What is Bitcoin?
My name is Dan Watson. I love many things in life but two of those things happen to be technology and money. This is why I absolutely LOVE the idea of combining the two….
At the time of me writing this, there are literally thousands of cryptocurrencies on the market right now. In order to better explain what they are, I think it is best to start with the granddaddy of all cryptocurrencies which is Bitcoin.
Bitcoin is a cryptocurrency and worldwide payment system. It also happens to be the first decentralized digital currency, as the system works without a central bank or single administrator. This system was designed to work as a peer-to-peer network, a network in which transactions take place between users directly, without any intermediary or third party nessecary.
These transactions are verified by network nodes through the use of cryptography and recorded in a public distributed and viewable ledger. This ledge is called a blockchain. Bitcoin was actually invented and released by an unknown person or group of people under the name of Satoshi Nakamoto and released as an open-source software in the year 2009.
On 18 August 2008, the domain name “bitcoin.org” was registered. In November that year, a link to a paper authored by Satoshi Nakamoto titled Bitcoin: A Peer-to-Peer Electronic Cash System was posted to a popular cryptography mailing list. Nakamoto implemented the bitcoin software as open source code and released it in January 2009 on SourceForge as well. The actual identity of the person(s) known as Satoshi Nakamoto remains unknown even to this day.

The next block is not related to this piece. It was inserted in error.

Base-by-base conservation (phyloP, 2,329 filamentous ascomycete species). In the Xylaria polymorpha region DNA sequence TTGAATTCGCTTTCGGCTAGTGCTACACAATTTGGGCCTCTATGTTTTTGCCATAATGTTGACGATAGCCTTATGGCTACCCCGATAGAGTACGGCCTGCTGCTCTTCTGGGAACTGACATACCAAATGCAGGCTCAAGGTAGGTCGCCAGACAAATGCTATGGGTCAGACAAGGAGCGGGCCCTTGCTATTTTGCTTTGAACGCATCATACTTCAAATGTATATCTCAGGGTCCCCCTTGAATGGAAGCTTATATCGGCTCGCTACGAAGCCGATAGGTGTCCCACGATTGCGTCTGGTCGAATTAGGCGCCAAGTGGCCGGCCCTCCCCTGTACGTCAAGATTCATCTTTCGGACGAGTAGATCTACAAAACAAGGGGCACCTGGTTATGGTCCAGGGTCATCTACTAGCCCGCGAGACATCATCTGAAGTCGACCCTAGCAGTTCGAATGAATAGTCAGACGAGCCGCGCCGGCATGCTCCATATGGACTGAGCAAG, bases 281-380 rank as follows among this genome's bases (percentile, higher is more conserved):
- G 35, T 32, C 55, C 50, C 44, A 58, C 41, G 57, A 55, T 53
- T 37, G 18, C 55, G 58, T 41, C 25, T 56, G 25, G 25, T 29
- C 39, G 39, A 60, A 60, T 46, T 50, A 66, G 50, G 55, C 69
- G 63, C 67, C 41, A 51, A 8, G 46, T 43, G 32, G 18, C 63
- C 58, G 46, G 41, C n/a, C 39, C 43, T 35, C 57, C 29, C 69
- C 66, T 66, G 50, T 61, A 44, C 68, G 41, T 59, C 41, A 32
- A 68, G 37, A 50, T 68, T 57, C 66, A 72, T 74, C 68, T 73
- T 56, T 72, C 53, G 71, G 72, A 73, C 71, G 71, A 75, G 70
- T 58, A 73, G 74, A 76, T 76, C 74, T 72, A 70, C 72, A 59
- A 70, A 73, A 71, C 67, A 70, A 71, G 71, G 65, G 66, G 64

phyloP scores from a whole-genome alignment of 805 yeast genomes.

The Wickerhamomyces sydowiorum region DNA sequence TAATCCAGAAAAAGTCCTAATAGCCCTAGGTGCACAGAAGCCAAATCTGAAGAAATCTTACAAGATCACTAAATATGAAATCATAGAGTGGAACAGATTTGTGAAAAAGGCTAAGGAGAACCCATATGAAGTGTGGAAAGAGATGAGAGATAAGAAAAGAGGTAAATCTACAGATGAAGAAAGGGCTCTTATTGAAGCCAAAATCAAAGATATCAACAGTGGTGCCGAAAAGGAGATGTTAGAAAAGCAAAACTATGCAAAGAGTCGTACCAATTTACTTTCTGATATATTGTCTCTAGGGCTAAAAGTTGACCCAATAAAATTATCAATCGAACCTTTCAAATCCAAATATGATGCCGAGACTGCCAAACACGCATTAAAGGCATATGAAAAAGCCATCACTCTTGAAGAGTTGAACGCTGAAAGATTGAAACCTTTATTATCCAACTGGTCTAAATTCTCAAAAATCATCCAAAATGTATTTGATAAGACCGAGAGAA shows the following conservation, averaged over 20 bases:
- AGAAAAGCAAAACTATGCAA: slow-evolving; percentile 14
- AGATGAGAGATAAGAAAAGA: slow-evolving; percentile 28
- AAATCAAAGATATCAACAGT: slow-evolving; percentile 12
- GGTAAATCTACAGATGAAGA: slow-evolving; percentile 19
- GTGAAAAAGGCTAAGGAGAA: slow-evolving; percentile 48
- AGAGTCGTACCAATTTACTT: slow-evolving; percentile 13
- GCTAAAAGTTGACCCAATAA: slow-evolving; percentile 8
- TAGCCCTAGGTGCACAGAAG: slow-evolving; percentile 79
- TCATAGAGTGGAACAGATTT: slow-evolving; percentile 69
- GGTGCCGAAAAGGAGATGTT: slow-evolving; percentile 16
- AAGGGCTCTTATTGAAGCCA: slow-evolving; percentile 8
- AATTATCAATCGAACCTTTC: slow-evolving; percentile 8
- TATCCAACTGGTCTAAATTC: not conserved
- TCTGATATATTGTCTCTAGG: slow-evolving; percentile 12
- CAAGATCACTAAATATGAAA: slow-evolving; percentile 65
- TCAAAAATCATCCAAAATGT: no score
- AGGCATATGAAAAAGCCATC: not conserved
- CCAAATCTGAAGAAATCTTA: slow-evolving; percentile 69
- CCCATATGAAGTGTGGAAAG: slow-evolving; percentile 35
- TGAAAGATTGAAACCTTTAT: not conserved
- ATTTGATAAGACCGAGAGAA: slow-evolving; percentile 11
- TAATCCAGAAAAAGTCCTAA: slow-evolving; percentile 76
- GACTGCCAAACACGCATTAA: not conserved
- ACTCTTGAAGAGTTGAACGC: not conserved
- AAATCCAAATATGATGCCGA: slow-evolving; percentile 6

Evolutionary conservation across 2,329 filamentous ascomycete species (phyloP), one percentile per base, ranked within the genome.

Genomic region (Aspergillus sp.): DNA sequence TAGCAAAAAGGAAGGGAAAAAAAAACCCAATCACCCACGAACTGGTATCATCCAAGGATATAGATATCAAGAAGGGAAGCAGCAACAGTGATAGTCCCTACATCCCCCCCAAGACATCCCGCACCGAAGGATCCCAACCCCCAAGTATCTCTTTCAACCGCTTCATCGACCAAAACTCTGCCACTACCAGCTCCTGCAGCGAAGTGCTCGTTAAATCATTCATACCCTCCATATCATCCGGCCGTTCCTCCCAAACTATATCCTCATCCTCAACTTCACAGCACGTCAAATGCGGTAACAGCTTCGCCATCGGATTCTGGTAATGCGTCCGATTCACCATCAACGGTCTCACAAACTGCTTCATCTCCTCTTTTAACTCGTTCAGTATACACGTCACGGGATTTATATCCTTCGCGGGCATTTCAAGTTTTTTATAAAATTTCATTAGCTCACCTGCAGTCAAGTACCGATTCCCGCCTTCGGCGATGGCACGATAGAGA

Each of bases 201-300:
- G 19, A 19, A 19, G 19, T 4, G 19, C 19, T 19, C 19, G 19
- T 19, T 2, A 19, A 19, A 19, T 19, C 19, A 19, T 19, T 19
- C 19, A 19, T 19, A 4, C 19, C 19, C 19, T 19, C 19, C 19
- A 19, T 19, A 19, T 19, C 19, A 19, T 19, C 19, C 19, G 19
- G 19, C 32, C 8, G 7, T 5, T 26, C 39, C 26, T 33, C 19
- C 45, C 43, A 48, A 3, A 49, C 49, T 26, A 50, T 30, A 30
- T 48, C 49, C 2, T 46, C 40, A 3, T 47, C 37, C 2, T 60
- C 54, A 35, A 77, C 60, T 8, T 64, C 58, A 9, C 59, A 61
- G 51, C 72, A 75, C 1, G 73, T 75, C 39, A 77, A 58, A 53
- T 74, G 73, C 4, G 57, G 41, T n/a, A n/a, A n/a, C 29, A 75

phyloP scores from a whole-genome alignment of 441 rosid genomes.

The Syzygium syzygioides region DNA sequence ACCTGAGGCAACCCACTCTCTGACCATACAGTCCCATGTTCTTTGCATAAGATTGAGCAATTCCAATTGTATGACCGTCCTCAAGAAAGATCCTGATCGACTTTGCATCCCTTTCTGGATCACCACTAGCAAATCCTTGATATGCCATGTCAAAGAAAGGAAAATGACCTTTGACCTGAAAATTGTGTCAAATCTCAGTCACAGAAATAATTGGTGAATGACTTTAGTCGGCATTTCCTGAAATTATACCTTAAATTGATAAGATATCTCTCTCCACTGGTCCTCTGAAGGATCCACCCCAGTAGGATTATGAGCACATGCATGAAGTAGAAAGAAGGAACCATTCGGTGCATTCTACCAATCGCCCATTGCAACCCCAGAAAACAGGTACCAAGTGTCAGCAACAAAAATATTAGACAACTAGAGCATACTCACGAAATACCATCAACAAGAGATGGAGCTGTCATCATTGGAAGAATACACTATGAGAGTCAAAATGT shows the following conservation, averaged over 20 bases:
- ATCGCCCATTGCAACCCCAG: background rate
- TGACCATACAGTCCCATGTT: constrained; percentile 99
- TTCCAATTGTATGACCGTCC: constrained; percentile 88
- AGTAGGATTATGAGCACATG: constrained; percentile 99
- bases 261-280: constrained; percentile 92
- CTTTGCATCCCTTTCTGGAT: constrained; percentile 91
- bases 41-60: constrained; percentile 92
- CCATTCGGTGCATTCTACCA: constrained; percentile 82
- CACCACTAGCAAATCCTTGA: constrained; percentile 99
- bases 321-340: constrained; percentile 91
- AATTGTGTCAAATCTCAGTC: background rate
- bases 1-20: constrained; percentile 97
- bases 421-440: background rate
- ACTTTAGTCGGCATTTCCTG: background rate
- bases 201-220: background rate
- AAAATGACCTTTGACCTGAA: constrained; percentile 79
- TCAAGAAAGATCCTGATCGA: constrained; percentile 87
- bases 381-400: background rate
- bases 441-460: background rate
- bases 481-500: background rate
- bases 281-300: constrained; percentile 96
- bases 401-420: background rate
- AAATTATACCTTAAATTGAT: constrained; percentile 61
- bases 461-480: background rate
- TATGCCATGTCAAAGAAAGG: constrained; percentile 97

Bitcoins are created as a reward for a process known as mining. They can be exchanged for other currencies, products, and services. As of February 2015, over 100,000 merchants and vendors accepted bitcoin as payment. Research produced by the University of Cambridge estimates that in 2017, there were 2.9 to 5.8 million unique users using a cryptocurrency wallet, most of them using bitcoin.
In January 2009, the bitcoin network came into existence after Satoshi Nakamoto mined the first ever block on the chain, known as the genesis block. Embedded in the coding of this paticular block was the following text:
The Times 03/Jan/2009 Chancellor on brink of second bailout for banks.
This note has been interpreted as both a timestamp of the genesis date and a derisive comment on the instability caused by fractional-reserve banking systems.
The receiver of the first bitcoin transaction was cypherpunk Hal Finney, who created the first reusable proof-of-work system (RPOW) in 2004. Mr. Finney downloaded the bitcoin software the same day it was released, and received 10 bitcoins from Mr. Nakamoto. Other early cypherpunk supporters were Wei Dai, creator of bitcoin predecessor b-money, and also Nick Szabo as well.
In the early days, Nakamoto is estimated to have mined 1 million bitcoins by him/herself. That sounds like a lot but back in those days it was worth nothing. These days mining is a large and profitable business and there are several ways to mine cryptocurrency for youself. You can find out more about that by clicking HERE.
In 2010, Satoshi Nakamoto handed over the network alert key and pretty much all control of the Bitcoin Core code repository over to a man named Gavin Andresen. Gavin actually later became the lead developer at the Bitcoin Foundation. After that point, Nakamoto subsequently quietly disappeared seemingly from the face of the earth as nobody has heard from him since.
Andresen stated he then sought to decentralize control, saying: “As soon as Satoshi stepped back and threw the project onto my shoulders, one of the first things I did was try to decentralize that. So, if I get hit by a bus, it would be clear that the project would go on.” Decentralization is one of the best parts about cryptocurrency in general.
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